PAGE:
What's More Dangerous Than Nukes? Chemical Weapons

What's More Dangerous Than Nukes? Chemical Weapons

Would North Korea chance using chemical weapons? The deterioration of the conventional North Korean military makes the use of gas more necessary than ever.

In recent years, North Korea’s chemical weapons have taken a backseat to her nuclear weapons. They are, however, no less dangerous. The deterioration of the Korean People’s Army (KPA) makes them more essential to victory than ever before. For both practical and doctrinal reasons, North Korea will almost certainly use chemical weapons in wartime, from riot control to lethal nerve gases.

North Korea’s chemical-weapons threat is real and the likelihood of their use in wartime is high. Once war is underway, the best way for U.S./South Korean forces to mitigate their effects would be to degrade North Korea’s command and control and take the offensive. If the NK general staff is unable to send orders and receive accurate intelligence, it will find it difficult to plan chemical strikes. A fast-moving UN offensive may also catch slow-moving artillery and missile units.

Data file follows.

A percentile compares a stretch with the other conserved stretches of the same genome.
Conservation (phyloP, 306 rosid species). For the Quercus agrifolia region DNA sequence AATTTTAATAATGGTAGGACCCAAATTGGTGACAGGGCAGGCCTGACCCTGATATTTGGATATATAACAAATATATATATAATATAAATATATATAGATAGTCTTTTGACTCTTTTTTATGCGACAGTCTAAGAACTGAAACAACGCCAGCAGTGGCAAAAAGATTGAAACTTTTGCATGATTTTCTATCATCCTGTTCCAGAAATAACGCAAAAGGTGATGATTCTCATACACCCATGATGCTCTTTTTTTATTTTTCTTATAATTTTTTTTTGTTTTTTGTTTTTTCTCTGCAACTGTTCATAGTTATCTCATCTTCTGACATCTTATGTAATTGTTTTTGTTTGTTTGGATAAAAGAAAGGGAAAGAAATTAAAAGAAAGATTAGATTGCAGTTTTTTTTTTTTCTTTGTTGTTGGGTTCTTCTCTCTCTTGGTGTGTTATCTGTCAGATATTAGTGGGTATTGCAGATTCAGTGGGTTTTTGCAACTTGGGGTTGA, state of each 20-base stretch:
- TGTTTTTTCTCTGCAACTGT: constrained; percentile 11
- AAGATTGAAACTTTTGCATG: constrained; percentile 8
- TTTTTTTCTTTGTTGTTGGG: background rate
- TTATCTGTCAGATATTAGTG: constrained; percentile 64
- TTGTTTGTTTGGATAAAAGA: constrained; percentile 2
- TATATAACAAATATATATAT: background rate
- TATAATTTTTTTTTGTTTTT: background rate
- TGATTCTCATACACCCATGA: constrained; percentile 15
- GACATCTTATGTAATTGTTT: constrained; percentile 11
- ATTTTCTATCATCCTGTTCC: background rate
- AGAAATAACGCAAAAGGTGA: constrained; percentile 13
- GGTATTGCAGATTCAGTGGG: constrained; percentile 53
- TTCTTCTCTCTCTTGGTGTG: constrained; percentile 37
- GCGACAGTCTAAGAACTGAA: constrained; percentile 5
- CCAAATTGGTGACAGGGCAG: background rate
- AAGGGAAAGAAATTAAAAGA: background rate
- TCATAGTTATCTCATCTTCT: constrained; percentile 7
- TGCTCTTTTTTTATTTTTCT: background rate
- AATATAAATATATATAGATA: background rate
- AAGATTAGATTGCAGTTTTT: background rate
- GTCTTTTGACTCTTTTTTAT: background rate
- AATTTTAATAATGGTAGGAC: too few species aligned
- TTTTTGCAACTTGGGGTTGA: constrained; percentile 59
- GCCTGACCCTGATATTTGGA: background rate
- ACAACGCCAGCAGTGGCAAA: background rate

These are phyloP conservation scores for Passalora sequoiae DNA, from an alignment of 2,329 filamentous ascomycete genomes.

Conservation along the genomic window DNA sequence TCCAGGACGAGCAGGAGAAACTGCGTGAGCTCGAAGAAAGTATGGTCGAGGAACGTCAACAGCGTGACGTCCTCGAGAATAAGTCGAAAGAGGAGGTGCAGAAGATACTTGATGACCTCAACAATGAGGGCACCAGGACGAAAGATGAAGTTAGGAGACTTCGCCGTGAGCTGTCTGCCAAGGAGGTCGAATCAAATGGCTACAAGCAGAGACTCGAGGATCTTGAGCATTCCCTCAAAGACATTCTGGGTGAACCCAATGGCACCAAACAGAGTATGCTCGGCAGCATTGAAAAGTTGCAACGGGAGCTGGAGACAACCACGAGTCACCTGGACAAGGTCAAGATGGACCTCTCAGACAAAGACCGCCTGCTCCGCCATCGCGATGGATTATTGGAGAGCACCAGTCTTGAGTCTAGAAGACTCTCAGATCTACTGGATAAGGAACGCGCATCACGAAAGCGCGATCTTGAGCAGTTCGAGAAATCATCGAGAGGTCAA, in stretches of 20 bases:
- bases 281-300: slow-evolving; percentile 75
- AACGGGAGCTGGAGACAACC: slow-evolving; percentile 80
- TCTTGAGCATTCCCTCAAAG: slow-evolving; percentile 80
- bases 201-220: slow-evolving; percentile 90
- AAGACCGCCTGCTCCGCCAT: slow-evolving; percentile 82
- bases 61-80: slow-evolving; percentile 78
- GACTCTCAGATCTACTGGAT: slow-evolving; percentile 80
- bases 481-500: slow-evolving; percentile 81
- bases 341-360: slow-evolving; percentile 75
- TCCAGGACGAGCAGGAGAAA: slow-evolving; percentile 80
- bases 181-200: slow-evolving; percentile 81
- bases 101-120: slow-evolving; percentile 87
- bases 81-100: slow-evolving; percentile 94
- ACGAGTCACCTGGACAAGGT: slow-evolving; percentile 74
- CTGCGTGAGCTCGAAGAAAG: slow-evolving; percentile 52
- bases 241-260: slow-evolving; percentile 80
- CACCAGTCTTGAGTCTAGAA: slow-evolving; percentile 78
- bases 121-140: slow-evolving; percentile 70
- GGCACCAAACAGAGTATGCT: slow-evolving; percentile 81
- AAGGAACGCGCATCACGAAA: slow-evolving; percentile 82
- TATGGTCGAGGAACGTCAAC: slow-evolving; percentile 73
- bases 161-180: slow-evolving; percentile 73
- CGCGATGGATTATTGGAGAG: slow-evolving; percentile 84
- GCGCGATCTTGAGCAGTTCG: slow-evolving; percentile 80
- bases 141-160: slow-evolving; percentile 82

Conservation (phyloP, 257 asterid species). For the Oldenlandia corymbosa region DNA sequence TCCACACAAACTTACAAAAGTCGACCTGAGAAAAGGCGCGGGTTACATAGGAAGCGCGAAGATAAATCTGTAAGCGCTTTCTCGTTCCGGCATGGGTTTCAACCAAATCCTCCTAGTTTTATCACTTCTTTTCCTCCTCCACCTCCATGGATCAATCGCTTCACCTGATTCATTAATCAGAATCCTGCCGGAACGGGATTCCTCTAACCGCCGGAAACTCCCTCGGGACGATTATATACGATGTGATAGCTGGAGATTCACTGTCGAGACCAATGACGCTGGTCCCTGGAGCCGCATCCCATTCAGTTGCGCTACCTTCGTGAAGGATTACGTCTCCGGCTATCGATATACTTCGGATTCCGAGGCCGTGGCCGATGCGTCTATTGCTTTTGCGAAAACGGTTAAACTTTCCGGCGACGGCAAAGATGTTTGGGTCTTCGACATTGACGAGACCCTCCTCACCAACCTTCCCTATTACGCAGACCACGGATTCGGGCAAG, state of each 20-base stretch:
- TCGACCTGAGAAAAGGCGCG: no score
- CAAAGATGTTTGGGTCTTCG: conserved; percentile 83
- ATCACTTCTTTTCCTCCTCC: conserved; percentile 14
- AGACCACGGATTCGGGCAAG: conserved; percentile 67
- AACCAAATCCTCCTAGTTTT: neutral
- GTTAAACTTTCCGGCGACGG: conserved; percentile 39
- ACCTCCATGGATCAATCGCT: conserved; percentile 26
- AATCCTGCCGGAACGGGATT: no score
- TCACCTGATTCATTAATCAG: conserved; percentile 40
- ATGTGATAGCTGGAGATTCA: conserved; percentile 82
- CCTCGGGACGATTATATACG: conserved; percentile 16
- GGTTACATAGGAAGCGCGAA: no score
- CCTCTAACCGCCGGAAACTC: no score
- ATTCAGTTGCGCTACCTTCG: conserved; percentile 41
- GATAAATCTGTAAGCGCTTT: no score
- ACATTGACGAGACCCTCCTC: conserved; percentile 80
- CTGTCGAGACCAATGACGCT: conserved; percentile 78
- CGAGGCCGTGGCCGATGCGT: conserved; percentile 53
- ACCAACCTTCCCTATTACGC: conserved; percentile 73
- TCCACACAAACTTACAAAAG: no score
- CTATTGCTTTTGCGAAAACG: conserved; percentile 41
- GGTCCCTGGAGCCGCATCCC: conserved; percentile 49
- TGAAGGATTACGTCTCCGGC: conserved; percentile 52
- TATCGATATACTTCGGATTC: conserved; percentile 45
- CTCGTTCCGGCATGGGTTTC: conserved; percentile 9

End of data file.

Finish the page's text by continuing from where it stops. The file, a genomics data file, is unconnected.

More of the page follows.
The most effective means overall of mitigating Pyongyang’s chemical threat may be to bargain the weapons away ahead of time. If the North could be persuaded to give up most or all of its chemical weapons, it would lessen the threat to civilians and soldiers in wartime, both on the Korean peninsula and abroad. That would involve talking to North Korea, something the Obama administration has not been too interested in doing. If the world wishes to do away with North Korea’s chemical weapons, it needs to start talking to the reclusive country now.

Kyle Mizokami is a writer based in San Francisco who has appeared in The Diplomat, Foreign Policy, War is Boring and The Daily Beast. In 2009 he cofounded the defense and security blog Japan Security Watch. You can follow him on Twitter: @KyleMizokami.

This was originally published in March 2015. It is being republished due to reader interest. 

Image: Reuters.